Kentucky has some of the best hiking trails in the country. Whether you decide to take a trip down the road to the Raven Run Nature Sanctuary in Fayette County or head out to the Red River Gorge or Daniel Boone National Forest, a hike in the cool, crisp air can be great exercise and fun.
But there’s a serious side to preparing for and making those hikes. Here are some things to remember when hiking during the fall and winter.
Dress in layers
When hiking in the fall and winter, remember that temperatures can vary significantly from the bottom of the trail to the top of the peak. It pays to dress in layers, including an outer layer that is wind and waterproof. Start with lightweight long underwear, a cotton shirt, light fleece or soft shell jacket and a heavier windbreaker. Fleece lined pants and a pair of wind and rainproof pants finish off your wardrobe. Unnecessary layers should be light enough to put away in a backpack.
Don’t forget to layer socks and keep an extra pair in your backpack just in case. Layer gloves or mittens as well. One layer for insulation and warmth and one for waterproofing. Make sure shoes or boots are well broken in. Take snowshoes and hiking poles if snow is in the forecast or on the ground.
Remember to wear a hat. You can lose heat quickly from your head and exposed ears if they’re not covered. And don’t forget the sunscreen. Even though the days are shorter, sun can reflect off the snow and you can still get sunburn/snowburn.
And don’t forget your sunglasses.
Start early and easy
Be reasonable about what you and your hiking party can do reasonably. Better that you start early and end early than run out of time and energy when you have another hour to go to get back to your car. Remember that a long hike during the spring or summer may be much more difficult when the weather conditions are less favorable. Make sure the trail you pick is open and clear throughout. You don’t want to have to make the last mile of your hike through hip-deep snow or through fallen trees.
Remember, too, that the sun sets early, so plan to end your hike by 4pm to allow for unplanned delays and rest periods.
Make sure you include the basic hiking gear, including trail maps, a compass, a good pocket knife or multi-tool, hand warming packets and a fire starting kit. Just-in-case items include headlamps, sleeping bags, down parka, cell phone and backup battery, a small tarp and sleeping pad.
Remember that cell phone service may not be available on trails in valleys or away from major highways. If you regularly hike, you might consider getting a satellite messenger radio. These devices can send and receive text messages via satellite, not mobile phone networks. They’ll work just about anywhere and have built-in GPS receivers. They’re not inexpensive – between $300 and $500 plus a monthly access fee. But when you need to send an SOS and there’s no cell service, reliable communications are a must.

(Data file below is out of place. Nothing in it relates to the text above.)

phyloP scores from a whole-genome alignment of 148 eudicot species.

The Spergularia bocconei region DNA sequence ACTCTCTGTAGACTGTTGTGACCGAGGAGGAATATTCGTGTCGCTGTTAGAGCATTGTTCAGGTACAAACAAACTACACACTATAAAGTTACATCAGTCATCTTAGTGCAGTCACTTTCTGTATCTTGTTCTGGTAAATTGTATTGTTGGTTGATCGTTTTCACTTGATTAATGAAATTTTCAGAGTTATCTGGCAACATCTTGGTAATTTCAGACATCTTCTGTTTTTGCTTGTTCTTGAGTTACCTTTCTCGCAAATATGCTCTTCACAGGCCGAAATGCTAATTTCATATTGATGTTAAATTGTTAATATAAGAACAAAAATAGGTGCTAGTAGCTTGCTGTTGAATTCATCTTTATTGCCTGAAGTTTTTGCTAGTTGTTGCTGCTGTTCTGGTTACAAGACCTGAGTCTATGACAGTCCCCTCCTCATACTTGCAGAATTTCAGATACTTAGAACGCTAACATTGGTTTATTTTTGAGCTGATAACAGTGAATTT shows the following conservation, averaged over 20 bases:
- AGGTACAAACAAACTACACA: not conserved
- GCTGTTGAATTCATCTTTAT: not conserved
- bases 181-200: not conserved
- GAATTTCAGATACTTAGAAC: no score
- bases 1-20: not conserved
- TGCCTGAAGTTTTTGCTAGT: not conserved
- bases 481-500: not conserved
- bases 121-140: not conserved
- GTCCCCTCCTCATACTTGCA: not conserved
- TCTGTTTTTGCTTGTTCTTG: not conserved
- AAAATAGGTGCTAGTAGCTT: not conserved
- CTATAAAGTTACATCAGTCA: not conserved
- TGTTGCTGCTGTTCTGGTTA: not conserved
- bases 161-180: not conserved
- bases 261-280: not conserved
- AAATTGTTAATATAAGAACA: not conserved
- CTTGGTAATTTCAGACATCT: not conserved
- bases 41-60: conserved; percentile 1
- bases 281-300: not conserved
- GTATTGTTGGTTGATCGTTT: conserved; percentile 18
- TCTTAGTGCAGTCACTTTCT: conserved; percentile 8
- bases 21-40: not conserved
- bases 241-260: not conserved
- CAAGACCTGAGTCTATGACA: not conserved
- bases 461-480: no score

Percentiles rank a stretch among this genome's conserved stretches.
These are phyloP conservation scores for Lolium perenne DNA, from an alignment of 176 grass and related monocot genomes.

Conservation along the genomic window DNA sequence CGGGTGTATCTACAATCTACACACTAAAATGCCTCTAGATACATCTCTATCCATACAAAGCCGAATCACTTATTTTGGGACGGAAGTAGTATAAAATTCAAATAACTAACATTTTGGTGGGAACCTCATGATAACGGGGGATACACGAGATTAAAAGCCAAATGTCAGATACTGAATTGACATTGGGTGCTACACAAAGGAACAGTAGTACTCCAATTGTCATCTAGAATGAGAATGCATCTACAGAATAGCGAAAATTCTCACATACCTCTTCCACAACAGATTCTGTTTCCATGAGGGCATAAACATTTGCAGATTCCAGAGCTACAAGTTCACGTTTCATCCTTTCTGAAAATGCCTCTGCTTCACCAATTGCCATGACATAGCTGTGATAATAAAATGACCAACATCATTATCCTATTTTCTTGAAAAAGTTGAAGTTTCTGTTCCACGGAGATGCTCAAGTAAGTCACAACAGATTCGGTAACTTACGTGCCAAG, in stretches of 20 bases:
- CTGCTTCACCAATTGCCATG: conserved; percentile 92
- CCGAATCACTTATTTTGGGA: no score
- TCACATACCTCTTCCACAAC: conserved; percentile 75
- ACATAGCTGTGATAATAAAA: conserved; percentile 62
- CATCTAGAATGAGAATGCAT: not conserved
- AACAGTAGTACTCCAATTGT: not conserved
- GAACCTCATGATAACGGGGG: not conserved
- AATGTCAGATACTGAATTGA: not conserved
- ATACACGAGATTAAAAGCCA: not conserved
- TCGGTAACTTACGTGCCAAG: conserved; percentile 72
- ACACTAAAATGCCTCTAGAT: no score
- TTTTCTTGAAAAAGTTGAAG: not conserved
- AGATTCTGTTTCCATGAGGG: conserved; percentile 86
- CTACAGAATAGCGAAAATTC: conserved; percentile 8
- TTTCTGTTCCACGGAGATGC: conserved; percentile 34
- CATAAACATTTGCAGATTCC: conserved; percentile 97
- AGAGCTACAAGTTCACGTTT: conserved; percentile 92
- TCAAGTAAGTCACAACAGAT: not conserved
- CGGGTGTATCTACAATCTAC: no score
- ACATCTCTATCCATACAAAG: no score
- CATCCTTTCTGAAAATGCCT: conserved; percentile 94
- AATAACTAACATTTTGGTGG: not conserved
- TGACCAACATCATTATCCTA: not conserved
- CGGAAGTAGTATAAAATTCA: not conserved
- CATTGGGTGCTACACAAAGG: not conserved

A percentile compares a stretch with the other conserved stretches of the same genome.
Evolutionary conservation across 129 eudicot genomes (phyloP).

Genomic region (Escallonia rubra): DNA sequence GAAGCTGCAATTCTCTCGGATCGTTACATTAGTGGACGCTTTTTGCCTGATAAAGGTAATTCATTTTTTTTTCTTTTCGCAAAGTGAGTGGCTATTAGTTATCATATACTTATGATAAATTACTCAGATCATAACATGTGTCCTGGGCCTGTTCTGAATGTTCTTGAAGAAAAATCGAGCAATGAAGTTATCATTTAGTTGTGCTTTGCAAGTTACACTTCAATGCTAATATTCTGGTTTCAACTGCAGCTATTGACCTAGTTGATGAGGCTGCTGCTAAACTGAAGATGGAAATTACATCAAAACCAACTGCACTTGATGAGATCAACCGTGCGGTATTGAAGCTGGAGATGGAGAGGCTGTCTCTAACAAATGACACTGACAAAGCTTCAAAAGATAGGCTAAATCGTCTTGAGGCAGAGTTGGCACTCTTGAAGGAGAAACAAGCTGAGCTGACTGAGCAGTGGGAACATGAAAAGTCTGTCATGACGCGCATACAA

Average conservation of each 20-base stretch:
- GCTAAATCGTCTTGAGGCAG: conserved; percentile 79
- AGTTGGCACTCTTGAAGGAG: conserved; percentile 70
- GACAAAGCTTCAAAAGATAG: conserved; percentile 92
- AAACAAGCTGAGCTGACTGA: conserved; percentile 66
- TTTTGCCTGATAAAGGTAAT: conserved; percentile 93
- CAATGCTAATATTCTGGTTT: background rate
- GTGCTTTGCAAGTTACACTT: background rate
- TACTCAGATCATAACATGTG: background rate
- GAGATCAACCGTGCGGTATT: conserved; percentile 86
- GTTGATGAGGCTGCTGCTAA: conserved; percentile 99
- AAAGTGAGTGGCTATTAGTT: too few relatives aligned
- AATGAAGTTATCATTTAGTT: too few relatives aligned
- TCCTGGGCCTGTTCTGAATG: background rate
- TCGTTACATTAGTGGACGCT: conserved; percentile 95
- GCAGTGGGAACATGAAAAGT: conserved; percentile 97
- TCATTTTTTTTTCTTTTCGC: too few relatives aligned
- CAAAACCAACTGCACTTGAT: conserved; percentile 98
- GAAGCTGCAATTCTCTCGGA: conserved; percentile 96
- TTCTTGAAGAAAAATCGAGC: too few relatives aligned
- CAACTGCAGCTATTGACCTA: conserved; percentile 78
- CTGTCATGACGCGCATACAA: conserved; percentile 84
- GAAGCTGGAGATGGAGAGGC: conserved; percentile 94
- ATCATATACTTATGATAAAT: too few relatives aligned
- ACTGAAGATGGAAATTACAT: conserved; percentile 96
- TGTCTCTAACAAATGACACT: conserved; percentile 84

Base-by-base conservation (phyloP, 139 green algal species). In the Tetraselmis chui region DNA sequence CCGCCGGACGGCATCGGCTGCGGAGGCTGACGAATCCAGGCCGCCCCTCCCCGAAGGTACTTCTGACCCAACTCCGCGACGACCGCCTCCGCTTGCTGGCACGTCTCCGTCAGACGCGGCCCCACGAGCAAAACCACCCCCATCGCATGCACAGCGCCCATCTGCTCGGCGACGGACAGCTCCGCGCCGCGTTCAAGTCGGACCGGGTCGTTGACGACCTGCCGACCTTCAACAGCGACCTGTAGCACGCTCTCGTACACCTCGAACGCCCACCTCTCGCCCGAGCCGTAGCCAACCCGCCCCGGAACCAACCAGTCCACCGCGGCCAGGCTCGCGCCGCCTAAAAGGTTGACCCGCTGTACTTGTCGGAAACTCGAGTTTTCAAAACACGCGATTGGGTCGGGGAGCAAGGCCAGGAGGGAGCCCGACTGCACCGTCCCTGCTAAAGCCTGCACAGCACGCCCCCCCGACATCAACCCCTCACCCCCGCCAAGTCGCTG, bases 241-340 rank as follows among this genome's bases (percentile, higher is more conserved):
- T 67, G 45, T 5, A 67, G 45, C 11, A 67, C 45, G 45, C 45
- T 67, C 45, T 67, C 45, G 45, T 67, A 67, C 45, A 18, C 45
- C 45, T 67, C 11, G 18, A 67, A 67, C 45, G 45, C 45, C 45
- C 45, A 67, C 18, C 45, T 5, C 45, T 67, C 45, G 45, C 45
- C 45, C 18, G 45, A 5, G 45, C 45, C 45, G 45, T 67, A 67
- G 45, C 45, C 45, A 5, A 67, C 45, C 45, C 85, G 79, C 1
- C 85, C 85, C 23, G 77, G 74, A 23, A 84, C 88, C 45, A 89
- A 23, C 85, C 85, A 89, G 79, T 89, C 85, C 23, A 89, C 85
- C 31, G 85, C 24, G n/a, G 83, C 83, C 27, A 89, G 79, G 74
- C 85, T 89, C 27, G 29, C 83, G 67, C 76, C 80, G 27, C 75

Stay on the trail
If the weather is nice and you’re feeling energetic, you may be tempted to leave the trail and head out on your own. Don’t. Just don’t. It’s easy to get lost in unfamiliar territory and turn an adventure into a disaster, emergency or worse.
And don’t ignore fences, railings or warning notices – especially ones about dropoffs and cliffs.
Check the Weather
It’s important to know the weather forecast anytime you’re heading out, but especially during the late fall and winter months. Snow squalls and severe weather can happen quickly. Visibility can quickly go from several miles to whiteout conditions. Check the weather forecast before you leave for your hike and keep track of changing weather conditions. Most areas are in range of a NOAA All-Hazards radio station. A portable receiver can keep you up to date on severe weather warnings and watches. They’re less than $30 and can be a live saver.
Take a Friend
While you may want to be by yourself for a while, hiking along isn’t a good idea. It’s more fun to share the experience with someone else and you’re less likely to get lost or misdirected. Having a friend with you also means you have additional supplies, food and water. Don’t forget to tell another friend or relative that you’re headed out for a hike and tell them again when you’ve returned. Make sure they know what to do if you DON’T call back.
Food and Hot Drinks
Even when it’s cold, you can get dehydrated during a hike. When it’s cold out, a small camp stove is good to have so you can heat water for tea or hot chocolate. A warm drink beats barely warm water, plus you’ll get a little extra energy. Remember to pack some high energy snacks as well. Carry water bottles in an inside pocket of your jacket so they’ll stay a little warmer and they’ll boil quicker.
When in doubt, turn around.
It may be weather, a trip and fall or something more serious. Especially during the winter, you don’t want to “tough it out.” What you think you can do is likely much less than you really can do. You don’t want to get stuck on a trail in the dark without any cold weather gear or sleeping bag.
Taking some time to plan ahead, let a friend or relative know that you’ll be out and stay warm and well hydrated. Those and these other tips will ensure that you have a good hiking experience.